What I read in April, part one: 172 Hours on the Moon, Stolen Away and Night School
Tuesday, April 24, 2012
172 Hours on the Moon by Johan Harstad
Three teenagers are going on the trip of a lifetime. Only one is coming back.
It’s been more than forty years since NASA sent the first men to the moon, and to grab some much-needed funding and attention, they decide to launch an historic international lottery in which three lucky teenagers can win a week-long trip to moon base DARLAH 2—a place that no one but top government officials even knew existed until now. The three winners, Antoine, Midori, and Mia, come from all over the world.
But just before the scheduled launch, the teenagers each experience strange, inexplicable events. Little do they know that there was a reason NASA never sent anyone back there until now—a sinister reason. But the countdown has already begun. . .
I think this novel is really great if you imagine it as a movie. You know when you're watching a creepy sci-fi film (at home, alone, late in the evening), and the entire time you're yelling at the TV, saying 'that's impossible! As if that could happen in the real world!' (I'm not going to bother listing the numerous impossibilities.) But at the same time you're terrified? What this book lacks in believability and character development, it makes up for with creepiness. (It also has the sort of ending I love, but based on other reviews I've read, apparently other people don't feel the same.) I loved the concept, too.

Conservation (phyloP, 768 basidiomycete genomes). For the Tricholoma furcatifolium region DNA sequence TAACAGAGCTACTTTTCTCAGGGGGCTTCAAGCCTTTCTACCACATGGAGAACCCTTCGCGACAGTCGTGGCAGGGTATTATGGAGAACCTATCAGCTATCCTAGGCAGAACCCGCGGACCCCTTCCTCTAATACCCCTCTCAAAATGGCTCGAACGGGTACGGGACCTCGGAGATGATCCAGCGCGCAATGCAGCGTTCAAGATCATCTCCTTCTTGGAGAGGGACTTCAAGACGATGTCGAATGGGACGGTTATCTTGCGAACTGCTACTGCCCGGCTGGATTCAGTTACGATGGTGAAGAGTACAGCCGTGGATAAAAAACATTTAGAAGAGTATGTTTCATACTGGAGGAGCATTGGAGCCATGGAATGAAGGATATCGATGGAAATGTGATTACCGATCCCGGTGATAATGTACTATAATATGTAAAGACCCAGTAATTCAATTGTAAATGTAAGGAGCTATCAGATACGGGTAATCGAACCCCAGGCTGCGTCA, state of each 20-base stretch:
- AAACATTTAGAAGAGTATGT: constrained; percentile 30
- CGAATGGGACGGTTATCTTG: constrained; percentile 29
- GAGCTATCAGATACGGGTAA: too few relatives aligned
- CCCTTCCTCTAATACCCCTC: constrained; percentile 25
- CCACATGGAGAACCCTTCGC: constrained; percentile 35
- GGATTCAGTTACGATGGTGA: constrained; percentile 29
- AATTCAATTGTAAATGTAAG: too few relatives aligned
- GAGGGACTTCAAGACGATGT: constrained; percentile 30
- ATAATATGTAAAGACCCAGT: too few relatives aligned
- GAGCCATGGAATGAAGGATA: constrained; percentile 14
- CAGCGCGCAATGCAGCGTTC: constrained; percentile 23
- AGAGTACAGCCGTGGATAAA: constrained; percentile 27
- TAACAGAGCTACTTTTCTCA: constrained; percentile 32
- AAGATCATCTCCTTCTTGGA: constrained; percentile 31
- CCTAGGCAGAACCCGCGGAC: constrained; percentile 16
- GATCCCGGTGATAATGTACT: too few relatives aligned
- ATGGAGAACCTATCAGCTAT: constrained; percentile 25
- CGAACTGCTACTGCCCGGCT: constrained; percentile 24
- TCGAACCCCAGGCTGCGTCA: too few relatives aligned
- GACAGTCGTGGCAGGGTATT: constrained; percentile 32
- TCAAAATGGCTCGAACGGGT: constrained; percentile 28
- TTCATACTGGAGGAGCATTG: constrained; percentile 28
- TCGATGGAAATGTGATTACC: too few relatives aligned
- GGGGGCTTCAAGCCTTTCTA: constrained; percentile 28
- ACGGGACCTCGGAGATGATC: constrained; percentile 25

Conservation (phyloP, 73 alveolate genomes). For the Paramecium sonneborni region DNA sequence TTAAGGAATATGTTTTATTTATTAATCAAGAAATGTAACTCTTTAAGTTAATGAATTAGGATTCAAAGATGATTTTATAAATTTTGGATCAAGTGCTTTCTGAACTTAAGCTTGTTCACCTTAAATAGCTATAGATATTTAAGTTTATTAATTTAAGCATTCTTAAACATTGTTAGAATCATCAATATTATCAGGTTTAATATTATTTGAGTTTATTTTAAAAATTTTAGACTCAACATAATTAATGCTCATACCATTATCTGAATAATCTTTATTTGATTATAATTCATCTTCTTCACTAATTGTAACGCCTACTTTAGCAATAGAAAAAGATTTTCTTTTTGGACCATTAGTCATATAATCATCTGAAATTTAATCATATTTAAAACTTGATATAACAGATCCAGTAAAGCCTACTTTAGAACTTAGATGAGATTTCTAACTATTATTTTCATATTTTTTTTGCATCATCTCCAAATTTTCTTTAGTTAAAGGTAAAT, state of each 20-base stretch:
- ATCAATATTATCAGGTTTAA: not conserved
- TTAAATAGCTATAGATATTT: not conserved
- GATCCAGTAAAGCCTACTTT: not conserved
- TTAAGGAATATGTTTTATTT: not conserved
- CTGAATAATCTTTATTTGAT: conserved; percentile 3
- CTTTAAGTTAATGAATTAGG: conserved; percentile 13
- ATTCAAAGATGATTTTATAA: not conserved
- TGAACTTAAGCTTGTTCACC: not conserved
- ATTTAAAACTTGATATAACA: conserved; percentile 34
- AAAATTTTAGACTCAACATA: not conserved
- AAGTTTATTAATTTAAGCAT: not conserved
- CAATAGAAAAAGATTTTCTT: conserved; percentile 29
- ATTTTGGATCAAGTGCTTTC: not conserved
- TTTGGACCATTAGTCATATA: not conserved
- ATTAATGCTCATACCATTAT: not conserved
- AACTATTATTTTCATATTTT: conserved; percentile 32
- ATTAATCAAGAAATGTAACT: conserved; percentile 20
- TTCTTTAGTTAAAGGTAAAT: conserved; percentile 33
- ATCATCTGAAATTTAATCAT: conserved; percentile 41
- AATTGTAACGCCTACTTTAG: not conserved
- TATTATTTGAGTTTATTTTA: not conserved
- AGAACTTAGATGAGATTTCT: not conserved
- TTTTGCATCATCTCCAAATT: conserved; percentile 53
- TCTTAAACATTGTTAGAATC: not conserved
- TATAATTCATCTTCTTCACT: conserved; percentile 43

In terms of the prose, I always worry that books lose something when they're translated from another language into English (which I imagine would be an incredibly difficult job. I would love to be able to read the translations of my novel and see how it changes). I found this to be written very simply, very straight-forward, and I wonder whether it would have had more nuance and depth in the original Norwegian.
It seems to be much more a sci-fi thriller that's also for young adult readers than a novel for young adult readers that's also a sci-fi thriller. The development of the characters is very much secondary to the scariness. Worth picking up if you are looking for something incredibly creepy to read, and much more plot than character-driven.
Stolen Away by Alyxandra Harvey
For seventeen years, Eloise Hart had no idea the world of Faery even existed. Now she has been abducted and trapped in the Rath of Lord Strahan, King of Faery. Strahan was only meant to rule for seven years, as Faery tradition dictates, and then give up his crown to another. But he won't comply, and now chaos threatens both worlds.
The only one who can break his stranglehold on the Faery court is his wife. . . Eloise's aunt Antonia. Using Eloise to lure Antonia, Strahan captures his wife, desperate to end the only threat to his reign. Now Eloise must become the rescuer. Together with her best friends Jo and Devin, she must forge alliances with other Fae, including a gorgeous protector named Lucas, and Strahan's mysterious son, Eldric-who may or may not betray them.